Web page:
- The Washington Times - Thursday, February 23, 2006

A profile by any other name still makes sense, as Democratic critics of the Dubai ports deal are learning. Demands for tougher standards of scrutiny of the sale of the United Arab Emirates company that operates six of the most important American seaports are right and reasonable. Profiling by nationality, informed by a little history, is only just and prudent. We now have the Democratic imprimatur on it.

“It is ridiculous to say you’re taking secret steps to make sure that it’s OK for a nation that had ties to 9/11 [to] take over part of our port operations in many of our largest ports,” Sen. Barbara Boxer, California Democrat, said of the ports deal. “This has to stop.” She’s right, but the words no doubt sting her tongue and throat.

Mrs. Boxer was once against profiling. She said so long and loud in support of the End Racial Profiling Act of 2004. And not just Barbara Boxer. “This sale will create an unacceptable risk to the security of our ports,” Sens. Hillary Clinton, Robert Menendez, Frank Lautenberg and Boxer wrote to Senate Majority Leader Bill Frist on Thursday, urging him to spike the Dubai Ports World deal. “This issue transcends philosophical posturing and partisan bickering — it is about our nation’s security.”

And so it does, but not so long ago most of the high-profile Democrats had nothing but harsh words for profiling. As recently as last July, Mrs. Clinton sounded profiling alarms — scolding the military for profiling recruits by race. She was concerned that “it may be an inappropriate effort to profile students based on ethnicity and other personal factors.” Before that she was lecturing on law enforcement: “Profiling is not an effective law enforcement tool,” Mrs. Clinton told the Senate in mid-2001.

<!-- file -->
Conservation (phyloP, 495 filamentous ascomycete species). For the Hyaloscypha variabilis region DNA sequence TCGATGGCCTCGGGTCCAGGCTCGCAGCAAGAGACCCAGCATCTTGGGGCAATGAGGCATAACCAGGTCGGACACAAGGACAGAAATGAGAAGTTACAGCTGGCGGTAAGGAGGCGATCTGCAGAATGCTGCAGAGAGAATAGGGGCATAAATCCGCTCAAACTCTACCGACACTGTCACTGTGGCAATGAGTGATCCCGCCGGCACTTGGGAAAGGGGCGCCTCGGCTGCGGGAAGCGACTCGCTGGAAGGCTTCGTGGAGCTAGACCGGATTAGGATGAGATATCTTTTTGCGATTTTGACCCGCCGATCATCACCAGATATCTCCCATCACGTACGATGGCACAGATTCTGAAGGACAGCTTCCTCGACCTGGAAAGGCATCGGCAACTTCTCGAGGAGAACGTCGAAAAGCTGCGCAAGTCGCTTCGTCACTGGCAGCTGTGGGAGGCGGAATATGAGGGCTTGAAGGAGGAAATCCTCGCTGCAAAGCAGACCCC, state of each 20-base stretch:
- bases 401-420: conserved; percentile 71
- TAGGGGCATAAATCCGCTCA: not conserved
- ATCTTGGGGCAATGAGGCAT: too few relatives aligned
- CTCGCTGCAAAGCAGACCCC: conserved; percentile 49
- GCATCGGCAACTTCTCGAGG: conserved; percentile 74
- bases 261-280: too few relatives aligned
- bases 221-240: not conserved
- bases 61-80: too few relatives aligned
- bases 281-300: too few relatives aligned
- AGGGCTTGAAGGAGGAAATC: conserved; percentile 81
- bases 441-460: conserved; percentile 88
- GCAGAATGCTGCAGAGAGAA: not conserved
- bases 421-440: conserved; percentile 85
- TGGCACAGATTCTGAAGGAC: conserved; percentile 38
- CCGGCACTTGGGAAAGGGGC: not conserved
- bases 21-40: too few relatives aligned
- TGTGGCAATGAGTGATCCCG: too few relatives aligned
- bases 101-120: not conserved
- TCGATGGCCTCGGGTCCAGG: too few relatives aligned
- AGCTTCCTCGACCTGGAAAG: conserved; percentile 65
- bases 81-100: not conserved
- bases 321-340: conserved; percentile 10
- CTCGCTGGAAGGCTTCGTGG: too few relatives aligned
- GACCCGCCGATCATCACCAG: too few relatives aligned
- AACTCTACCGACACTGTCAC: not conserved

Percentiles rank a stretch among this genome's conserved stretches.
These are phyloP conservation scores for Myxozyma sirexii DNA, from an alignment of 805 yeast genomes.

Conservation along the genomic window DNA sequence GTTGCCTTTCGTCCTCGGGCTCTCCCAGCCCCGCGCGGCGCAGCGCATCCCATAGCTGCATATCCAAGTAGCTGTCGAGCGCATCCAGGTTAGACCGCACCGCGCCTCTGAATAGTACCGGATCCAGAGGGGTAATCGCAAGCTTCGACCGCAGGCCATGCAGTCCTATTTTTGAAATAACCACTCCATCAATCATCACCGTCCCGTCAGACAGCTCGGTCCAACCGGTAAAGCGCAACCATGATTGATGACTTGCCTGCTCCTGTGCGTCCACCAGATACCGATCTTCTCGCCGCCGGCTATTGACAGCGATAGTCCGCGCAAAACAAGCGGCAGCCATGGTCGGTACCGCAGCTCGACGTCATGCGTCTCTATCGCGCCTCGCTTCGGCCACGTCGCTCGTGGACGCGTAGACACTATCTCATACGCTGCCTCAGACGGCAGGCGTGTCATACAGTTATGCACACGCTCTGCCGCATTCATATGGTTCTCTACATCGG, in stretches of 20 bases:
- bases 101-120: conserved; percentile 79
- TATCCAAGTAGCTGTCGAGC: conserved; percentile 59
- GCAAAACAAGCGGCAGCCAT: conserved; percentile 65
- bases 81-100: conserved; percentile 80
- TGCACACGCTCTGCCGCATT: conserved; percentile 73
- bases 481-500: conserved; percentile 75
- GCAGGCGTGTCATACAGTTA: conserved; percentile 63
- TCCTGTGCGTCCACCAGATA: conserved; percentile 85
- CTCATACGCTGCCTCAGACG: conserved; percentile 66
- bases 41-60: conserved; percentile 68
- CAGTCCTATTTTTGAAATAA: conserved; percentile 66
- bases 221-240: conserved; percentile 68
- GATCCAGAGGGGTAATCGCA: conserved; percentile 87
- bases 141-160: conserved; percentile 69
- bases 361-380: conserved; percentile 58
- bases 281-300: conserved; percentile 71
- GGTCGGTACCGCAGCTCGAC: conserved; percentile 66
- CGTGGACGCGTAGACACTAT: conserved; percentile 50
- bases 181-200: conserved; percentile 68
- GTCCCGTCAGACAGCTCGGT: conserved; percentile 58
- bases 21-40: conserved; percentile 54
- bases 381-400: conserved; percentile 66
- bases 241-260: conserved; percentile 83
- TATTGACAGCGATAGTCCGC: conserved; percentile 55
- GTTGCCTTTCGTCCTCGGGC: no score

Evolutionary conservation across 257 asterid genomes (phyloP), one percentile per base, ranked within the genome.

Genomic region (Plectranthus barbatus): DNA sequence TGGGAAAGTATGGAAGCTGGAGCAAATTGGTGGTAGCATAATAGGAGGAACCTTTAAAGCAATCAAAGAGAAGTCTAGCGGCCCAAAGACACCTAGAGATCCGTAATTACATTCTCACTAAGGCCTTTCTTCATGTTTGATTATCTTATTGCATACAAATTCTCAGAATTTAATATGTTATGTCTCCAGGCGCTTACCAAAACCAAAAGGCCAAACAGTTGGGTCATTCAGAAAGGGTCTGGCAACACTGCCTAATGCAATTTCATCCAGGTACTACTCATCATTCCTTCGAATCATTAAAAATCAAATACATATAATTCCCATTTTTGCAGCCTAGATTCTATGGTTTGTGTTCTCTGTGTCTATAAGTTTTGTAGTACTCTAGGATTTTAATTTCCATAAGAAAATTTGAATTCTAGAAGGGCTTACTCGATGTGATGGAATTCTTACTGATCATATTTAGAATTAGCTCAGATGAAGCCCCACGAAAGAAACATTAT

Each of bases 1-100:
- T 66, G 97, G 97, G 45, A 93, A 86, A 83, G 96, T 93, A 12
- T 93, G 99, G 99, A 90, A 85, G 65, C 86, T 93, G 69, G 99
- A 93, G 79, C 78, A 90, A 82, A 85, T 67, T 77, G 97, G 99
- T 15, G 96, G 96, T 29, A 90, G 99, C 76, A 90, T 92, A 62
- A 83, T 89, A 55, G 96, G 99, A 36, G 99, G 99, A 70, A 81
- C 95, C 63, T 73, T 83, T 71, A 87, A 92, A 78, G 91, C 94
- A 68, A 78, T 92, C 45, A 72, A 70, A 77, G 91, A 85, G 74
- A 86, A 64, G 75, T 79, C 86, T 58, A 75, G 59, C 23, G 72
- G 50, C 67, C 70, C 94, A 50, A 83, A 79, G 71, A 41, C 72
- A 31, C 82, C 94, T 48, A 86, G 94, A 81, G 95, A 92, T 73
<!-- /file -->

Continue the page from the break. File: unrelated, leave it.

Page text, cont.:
We welcome our liberal friends to the fight to overturn the ports deal, but their argument that their legislative remedy prohibits “government-owned” companies to operate U.S. ports, and not necessarily “Arab-owned” companies, is disingenuous by more than a degree. The firestorm over the ports ought to persuade just about everyone that a careful profiling policy — for nationality in this case, but also for indicators like appearance, dress, speech or even religion in certain circumstances — can be both fair and useful. Such rational profiling is easily justified on national-security grounds. It has nothing to do with gratuitous discrimination. Barbara Boxer, Hillary Clinton and their like-minded colleagues have made the case.

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